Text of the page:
On the right bank of the River Vltava, in the peaceful Troja district, several places of interest to nature lovers lie within proximity to each other. One of the most visited tourist attractions is, of course, Prague Zoo. However, if you’d prefer peace and quiet instead of weaving your way through crowds, we recommend that you go next door – to the Prague Botanic Gardens.
The extensive complex lies on the Troja side of the River Vltava, an area of interest from a nature perspective, and comprises three parts. The largest is an outdoor exhibition with over 10,000 species of flowers and plants, and you can admire flora from a variety of Northern forests, the Mediterranean, prairies and semi-desert areas. The most appealing section is the Japanese meditation garden, where, among other things, regular bonsai exhibitions are held.
Another 5,000, predominantly thermophilous species, are kept in greenhouses. The largest, Fata Morgana, covering 1,750 square metres and forming a separate garden, houses mostly tropical and sub-tropical plants. The beautiful blooms of orchids, bromeliads and anthuriums are the favourite of many visitors, who come to see them all the year round.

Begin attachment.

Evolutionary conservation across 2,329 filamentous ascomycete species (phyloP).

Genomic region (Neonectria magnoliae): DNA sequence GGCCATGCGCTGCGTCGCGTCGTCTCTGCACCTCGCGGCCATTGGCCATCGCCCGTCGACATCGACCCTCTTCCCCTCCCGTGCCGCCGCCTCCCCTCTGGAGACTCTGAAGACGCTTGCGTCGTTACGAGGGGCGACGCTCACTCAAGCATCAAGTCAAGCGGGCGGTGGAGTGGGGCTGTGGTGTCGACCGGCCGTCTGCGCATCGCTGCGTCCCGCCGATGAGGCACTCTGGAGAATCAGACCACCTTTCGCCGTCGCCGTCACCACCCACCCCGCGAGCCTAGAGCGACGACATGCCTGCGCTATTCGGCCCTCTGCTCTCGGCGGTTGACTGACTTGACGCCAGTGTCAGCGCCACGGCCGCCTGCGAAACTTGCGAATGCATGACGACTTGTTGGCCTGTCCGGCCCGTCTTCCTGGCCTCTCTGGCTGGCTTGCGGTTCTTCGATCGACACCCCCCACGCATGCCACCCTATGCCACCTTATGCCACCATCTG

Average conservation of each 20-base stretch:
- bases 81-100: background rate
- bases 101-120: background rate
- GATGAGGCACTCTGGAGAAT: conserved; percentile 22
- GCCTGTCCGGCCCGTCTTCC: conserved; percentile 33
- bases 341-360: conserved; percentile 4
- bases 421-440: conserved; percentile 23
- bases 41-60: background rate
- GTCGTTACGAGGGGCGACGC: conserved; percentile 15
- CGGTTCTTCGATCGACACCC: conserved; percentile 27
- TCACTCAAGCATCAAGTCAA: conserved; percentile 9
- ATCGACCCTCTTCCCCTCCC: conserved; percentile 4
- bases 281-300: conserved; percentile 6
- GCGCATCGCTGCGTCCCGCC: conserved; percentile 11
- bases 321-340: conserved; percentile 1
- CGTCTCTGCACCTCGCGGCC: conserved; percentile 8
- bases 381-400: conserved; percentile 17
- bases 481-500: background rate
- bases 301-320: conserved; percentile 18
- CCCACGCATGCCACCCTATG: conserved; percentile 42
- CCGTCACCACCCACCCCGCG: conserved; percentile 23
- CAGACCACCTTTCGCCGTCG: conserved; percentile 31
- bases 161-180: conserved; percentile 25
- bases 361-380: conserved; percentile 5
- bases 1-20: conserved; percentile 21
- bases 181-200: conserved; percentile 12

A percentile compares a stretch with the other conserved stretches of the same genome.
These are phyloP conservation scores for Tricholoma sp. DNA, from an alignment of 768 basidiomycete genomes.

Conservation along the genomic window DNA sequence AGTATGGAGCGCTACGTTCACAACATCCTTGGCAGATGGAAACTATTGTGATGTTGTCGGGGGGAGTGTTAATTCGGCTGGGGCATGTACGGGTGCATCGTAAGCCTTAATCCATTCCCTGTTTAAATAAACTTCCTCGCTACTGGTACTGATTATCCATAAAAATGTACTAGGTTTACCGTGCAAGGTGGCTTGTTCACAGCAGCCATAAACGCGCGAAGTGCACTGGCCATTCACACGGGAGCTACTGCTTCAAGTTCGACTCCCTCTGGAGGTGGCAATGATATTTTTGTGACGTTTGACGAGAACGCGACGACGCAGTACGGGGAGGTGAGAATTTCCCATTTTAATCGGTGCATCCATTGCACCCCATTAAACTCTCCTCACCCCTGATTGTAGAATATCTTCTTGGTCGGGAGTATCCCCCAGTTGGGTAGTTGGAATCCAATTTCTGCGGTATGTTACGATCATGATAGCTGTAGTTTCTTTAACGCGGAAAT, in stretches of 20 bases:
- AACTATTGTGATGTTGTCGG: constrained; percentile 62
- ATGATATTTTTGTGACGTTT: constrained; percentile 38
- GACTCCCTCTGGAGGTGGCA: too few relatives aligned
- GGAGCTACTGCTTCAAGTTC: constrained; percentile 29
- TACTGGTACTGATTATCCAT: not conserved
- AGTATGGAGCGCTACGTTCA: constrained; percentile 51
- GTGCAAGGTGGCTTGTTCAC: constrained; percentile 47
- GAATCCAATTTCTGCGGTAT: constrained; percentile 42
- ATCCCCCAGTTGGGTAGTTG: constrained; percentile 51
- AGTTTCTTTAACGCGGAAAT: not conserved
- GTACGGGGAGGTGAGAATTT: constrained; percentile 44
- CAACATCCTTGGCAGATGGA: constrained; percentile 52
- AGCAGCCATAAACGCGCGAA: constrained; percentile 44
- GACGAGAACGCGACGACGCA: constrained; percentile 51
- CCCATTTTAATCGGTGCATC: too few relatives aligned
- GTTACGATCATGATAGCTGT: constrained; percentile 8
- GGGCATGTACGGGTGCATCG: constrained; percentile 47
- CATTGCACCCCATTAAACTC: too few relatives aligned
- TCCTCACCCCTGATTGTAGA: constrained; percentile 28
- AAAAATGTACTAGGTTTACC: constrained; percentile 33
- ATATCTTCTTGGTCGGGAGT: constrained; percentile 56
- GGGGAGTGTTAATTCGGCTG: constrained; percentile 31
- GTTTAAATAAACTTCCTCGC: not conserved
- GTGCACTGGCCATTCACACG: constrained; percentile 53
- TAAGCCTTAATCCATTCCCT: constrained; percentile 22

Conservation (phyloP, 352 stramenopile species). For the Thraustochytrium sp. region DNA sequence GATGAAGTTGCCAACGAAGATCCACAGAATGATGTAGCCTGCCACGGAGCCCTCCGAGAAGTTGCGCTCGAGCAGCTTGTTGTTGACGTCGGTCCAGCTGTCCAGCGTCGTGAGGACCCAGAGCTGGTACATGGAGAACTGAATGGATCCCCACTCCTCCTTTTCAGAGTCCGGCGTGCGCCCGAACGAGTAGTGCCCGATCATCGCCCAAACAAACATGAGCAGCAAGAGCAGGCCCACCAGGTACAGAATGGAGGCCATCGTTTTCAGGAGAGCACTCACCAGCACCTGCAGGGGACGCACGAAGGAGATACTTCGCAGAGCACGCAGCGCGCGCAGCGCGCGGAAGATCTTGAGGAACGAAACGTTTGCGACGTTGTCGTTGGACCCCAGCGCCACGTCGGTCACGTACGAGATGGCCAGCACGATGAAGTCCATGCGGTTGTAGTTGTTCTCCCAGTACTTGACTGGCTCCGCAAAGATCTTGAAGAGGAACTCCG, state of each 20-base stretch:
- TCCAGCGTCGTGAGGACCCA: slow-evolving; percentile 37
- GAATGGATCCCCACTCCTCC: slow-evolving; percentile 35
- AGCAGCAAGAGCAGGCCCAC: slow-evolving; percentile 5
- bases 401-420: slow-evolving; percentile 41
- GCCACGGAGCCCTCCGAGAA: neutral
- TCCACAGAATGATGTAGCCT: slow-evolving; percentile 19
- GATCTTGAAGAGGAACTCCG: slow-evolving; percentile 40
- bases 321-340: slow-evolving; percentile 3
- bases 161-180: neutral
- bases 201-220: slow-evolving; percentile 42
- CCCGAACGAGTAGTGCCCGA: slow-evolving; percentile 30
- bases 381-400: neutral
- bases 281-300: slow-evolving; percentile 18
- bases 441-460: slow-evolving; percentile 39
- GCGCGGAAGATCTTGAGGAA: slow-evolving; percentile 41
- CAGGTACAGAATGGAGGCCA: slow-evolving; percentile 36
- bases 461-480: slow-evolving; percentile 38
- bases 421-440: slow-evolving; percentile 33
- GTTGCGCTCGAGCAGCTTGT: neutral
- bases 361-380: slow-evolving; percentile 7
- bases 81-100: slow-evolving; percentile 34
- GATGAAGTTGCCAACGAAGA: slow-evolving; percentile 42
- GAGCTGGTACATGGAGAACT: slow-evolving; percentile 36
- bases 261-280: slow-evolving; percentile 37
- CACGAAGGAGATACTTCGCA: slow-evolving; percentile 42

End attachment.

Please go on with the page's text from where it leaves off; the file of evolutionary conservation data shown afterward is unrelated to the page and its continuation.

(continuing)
Don’t miss the last part of the complex, St Clare’s Vineyard (Vinice sv. Kláry), the history of which goes back to the 13th century. Wine lovers will be delighted to know that the vines are still cultivated there. You can also taste the wine produced at the vineyard, at the Vinotéka sv. Kláry, on the site.
Whether you visit the Prague Botanic Gardens in the spring, summer, autumn or winter months, they will always have something to offer.
If you’re an admirer of the beauty of butterfly wings, don’t miss the annual tropical butterfly exhibition, held in the Fata Morgana Greenhouse every April. You can see some truly rare species, including the largest diurnal butterflies in the world.Šárka, Avantgarde Prague